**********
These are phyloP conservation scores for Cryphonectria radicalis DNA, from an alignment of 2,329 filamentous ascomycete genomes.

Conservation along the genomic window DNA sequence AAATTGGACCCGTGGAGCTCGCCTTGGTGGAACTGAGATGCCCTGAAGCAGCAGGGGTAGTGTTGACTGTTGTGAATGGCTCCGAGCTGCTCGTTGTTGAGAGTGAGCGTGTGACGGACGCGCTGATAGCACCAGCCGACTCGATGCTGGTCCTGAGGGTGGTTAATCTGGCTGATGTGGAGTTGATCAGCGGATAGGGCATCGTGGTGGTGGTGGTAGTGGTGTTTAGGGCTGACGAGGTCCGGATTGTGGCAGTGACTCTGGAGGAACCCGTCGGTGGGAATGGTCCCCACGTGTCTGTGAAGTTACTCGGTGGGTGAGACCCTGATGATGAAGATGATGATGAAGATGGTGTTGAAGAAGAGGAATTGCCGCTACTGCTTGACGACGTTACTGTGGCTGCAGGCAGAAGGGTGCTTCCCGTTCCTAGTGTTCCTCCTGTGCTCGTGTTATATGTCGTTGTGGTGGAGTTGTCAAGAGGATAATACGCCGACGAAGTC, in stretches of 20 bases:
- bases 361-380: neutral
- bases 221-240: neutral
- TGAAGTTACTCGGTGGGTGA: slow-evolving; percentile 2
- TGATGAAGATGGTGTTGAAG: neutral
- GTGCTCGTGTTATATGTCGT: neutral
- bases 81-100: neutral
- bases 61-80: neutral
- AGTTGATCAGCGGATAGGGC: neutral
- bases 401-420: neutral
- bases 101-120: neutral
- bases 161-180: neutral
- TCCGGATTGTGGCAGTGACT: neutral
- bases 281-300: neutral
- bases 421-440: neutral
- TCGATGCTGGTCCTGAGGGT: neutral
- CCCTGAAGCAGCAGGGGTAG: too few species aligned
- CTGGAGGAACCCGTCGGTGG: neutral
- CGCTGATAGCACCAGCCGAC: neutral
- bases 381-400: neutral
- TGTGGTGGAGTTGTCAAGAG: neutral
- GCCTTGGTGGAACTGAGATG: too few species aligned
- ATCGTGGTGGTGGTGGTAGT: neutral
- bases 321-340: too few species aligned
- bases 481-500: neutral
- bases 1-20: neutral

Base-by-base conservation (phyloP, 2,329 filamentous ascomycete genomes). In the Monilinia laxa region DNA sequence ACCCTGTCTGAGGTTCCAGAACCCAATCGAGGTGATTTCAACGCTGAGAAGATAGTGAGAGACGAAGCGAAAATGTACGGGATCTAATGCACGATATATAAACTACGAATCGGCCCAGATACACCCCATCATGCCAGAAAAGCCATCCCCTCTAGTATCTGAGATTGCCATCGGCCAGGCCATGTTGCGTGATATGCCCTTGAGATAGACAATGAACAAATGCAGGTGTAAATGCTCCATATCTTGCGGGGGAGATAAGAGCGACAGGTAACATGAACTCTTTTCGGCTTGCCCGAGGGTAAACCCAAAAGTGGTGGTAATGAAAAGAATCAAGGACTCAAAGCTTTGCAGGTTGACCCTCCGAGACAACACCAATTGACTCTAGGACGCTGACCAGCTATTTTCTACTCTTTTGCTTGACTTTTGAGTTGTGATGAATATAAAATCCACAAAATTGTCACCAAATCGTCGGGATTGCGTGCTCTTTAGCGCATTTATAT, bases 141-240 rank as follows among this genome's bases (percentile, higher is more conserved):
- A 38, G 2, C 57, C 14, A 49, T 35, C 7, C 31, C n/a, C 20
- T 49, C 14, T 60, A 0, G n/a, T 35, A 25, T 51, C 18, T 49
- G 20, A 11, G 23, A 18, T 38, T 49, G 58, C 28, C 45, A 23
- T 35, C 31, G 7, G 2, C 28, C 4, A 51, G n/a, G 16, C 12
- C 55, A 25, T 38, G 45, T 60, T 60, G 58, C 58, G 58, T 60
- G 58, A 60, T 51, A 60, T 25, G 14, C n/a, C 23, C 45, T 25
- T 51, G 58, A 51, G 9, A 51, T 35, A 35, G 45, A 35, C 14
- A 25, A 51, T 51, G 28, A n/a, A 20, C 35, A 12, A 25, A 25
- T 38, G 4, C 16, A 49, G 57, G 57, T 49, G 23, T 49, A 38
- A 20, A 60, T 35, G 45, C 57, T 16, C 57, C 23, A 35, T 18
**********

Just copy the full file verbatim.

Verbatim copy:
These are phyloP conservation scores for Cryphonectria radicalis DNA, from an alignment of 2,329 filamentous ascomycete genomes.

Conservation along the genomic window DNA sequence AAATTGGACCCGTGGAGCTCGCCTTGGTGGAACTGAGATGCCCTGAAGCAGCAGGGGTAGTGTTGACTGTTGTGAATGGCTCCGAGCTGCTCGTTGTTGAGAGTGAGCGTGTGACGGACGCGCTGATAGCACCAGCCGACTCGATGCTGGTCCTGAGGGTGGTTAATCTGGCTGATGTGGAGTTGATCAGCGGATAGGGCATCGTGGTGGTGGTGGTAGTGGTGTTTAGGGCTGACGAGGTCCGGATTGTGGCAGTGACTCTGGAGGAACCCGTCGGTGGGAATGGTCCCCACGTGTCTGTGAAGTTACTCGGTGGGTGAGACCCTGATGATGAAGATGATGATGAAGATGGTGTTGAAGAAGAGGAATTGCCGCTACTGCTTGACGACGTTACTGTGGCTGCAGGCAGAAGGGTGCTTCCCGTTCCTAGTGTTCCTCCTGTGCTCGTGTTATATGTCGTTGTGGTGGAGTTGTCAAGAGGATAATACGCCGACGAAGTC, in stretches of 20 bases:
- bases 361-380: neutral
- bases 221-240: neutral
- TGAAGTTACTCGGTGGGTGA: slow-evolving; percentile 2
- TGATGAAGATGGTGTTGAAG: neutral
- GTGCTCGTGTTATATGTCGT: neutral
- bases 81-100: neutral
- bases 61-80: neutral
- AGTTGATCAGCGGATAGGGC: neutral
- bases 401-420: neutral
- bases 101-120: neutral
- bases 161-180: neutral
- TCCGGATTGTGGCAGTGACT: neutral
- bases 281-300: neutral
- bases 421-440: neutral
- TCGATGCTGGTCCTGAGGGT: neutral
- CCCTGAAGCAGCAGGGGTAG: too few species aligned
- CTGGAGGAACCCGTCGGTGG: neutral
- CGCTGATAGCACCAGCCGAC: neutral
- bases 381-400: neutral
- TGTGGTGGAGTTGTCAAGAG: neutral
- GCCTTGGTGGAACTGAGATG: too few species aligned
- ATCGTGGTGGTGGTGGTAGT: neutral
- bases 321-340: too few species aligned
- bases 481-500: neutral
- bases 1-20: neutral

Base-by-base conservation (phyloP, 2,329 filamentous ascomycete genomes). In the Monilinia laxa region DNA sequence ACCCTGTCTGAGGTTCCAGAACCCAATCGAGGTGATTTCAACGCTGAGAAGATAGTGAGAGACGAAGCGAAAATGTACGGGATCTAATGCACGATATATAAACTACGAATCGGCCCAGATACACCCCATCATGCCAGAAAAGCCATCCCCTCTAGTATCTGAGATTGCCATCGGCCAGGCCATGTTGCGTGATATGCCCTTGAGATAGACAATGAACAAATGCAGGTGTAAATGCTCCATATCTTGCGGGGGAGATAAGAGCGACAGGTAACATGAACTCTTTTCGGCTTGCCCGAGGGTAAACCCAAAAGTGGTGGTAATGAAAAGAATCAAGGACTCAAAGCTTTGCAGGTTGACCCTCCGAGACAACACCAATTGACTCTAGGACGCTGACCAGCTATTTTCTACTCTTTTGCTTGACTTTTGAGTTGTGATGAATATAAAATCCACAAAATTGTCACCAAATCGTCGGGATTGCGTGCTCTTTAGCGCATTTATAT, bases 141-240 rank as follows among this genome's bases (percentile, higher is more conserved):
- A 38, G 2, C 57, C 14, A 49, T 35, C 7, C 31, C n/a, C 20
- T 49, C 14, T 60, A 0, G n/a, T 35, A 25, T 51, C 18, T 49
- G 20, A 11, G 23, A 18, T 38, T 49, G 58, C 28, C 45, A 23
- T 35, C 31, G 7, G 2, C 28, C 4, A 51, G n/a, G 16, C 12
- C 55, A 25, T 38, G 45, T 60, T 60, G 58, C 58, G 58, T 60
- G 58, A 60, T 51, A 60, T 25, G 14, C n/a, C 23, C 45, T 25
- T 51, G 58, A 51, G 9, A 51, T 35, A 35, G 45, A 35, C 14
- A 25, A 51, T 51, G 28, A n/a, A 20, C 35, A 12, A 25, A 25
- T 38, G 4, C 16, A 49, G 57, G 57, T 49, G 23, T 49, A 38
- A 20, A 60, T 35, G 45, C 57, T 16, C 57, C 23, A 35, T 18